Creating job opportunities

To help the repatriated women find new careers, the government organises free short-term training courses in which the women receive a 17,000 KZT ($40) stipend per month.

The women most often become hairdressers, nail technicians, masseuses and paramedics, Razdykova said.

"Last year was the Year of Youth in Kazakhstan, and in honour of this occasion, residents up to the age of 29 were entitled to receive 500,000 KZT ($1,170) in government grants for their start-ups if they had a good business plan," she said.

"Under this initiative, one of the women repatriated from Syria opened a snack bar that now has three locations, another woman opened a bakery and a third opened a hair salon," Razdykova said.

The government also enrolls children in kindergartens and schools, places them in summer camps, and enlists businesspeople to "sponsor" them by buying their school clothing and school supplies.

In addition, Khariket, a local charity, secured housing for five Operation Jusan women with large families, Razdykova said.

The directorate of religious affairs in every province and the Spiritual Administration of Muslims in Kazakhstan (DUMK) are also working to help rehabilitate the women, she added.

Building confidence in the future

One of the first NGOs to work with women and children returning under the auspices of Operation Jusan is Chance, which provides legal and psychological assistance for at risk juveniles.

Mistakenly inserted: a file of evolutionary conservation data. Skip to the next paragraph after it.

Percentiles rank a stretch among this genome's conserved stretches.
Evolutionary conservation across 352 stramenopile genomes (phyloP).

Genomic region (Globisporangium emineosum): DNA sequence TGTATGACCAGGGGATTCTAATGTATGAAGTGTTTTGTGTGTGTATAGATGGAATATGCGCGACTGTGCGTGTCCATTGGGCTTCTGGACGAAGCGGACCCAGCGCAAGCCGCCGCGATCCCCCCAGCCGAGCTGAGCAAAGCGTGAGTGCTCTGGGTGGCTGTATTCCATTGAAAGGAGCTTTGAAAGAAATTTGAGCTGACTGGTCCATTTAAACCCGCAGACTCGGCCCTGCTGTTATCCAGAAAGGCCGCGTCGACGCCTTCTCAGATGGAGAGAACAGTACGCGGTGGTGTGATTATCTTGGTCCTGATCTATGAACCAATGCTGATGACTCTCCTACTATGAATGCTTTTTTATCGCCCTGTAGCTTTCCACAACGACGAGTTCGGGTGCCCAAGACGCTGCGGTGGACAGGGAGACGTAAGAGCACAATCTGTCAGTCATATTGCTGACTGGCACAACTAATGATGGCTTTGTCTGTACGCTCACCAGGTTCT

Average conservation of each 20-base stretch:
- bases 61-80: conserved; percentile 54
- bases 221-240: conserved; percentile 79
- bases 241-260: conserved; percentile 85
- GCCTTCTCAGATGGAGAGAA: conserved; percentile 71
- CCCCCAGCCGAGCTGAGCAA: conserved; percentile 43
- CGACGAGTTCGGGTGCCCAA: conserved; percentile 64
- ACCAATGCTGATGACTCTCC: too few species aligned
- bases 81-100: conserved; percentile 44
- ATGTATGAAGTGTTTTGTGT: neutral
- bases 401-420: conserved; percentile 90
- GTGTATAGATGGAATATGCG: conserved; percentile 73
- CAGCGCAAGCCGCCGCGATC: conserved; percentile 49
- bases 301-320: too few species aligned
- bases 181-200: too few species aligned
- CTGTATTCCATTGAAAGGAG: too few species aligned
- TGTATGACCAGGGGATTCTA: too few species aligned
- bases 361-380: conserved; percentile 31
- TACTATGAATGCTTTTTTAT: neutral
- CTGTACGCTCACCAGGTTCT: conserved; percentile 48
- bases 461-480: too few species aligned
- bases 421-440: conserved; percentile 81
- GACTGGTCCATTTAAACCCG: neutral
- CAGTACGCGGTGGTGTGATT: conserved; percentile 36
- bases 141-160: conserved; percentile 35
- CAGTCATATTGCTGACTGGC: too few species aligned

At first, the Kazakh government did not provide funding for the provincial Chance rehabilitation centres where repatriated women and children were sent after completing processing at the mass intake centre in Aktau, said Olga Ryl, director of the NGO.

"We need to give credit to the [DUMK], which during that time bought clothing for the women and children," she said. "Universities in Nur-Sultan also collected 5 million KZT ($11,740) in donations to support the women."

Chance took extreme measures to ensure the women received the help they need, said Ryl.

"We sold our office and invested the money in developing these centres -- it went to the psychologists' and teachers' salaries, renting spaces in the provinces, and payment for utilities and medical assistance," she said.

"In the second half of 2018 and 2019, the government paid for training courses for the women and funded the purchase of food packages and wardrobes for the children these women brought back with them from Syria and Iraq," Ryl said.

"At first it paid 15,000 KZT ($35) per child per month... and then the sum was increased to 22,000 KZT ($52)," she said.

"To change someone's worldview, he [or she] needs to be confident that he [or she] and their children will be able to eat, that the children will go to school and that they'll live a peaceful life," Ryl said.

Faced with the interruption of government funding, the Chance centres are looking for other donors.

"We have a small joint project with Kyrgyzstan that is focused on socialising women by helping them acquire an occupation and develop a micro-business," Ryl said.

"Financial support comes from the diplomatic missions of several countries, such as Israel and Germany," she added.

"We used the allocated funds to buy equipment and open a hair salon in Atyrau where our women can give haircuts without paying rent," she said. "We also started a pastry shop and delicatessen where women of pre-retirement age bake bread."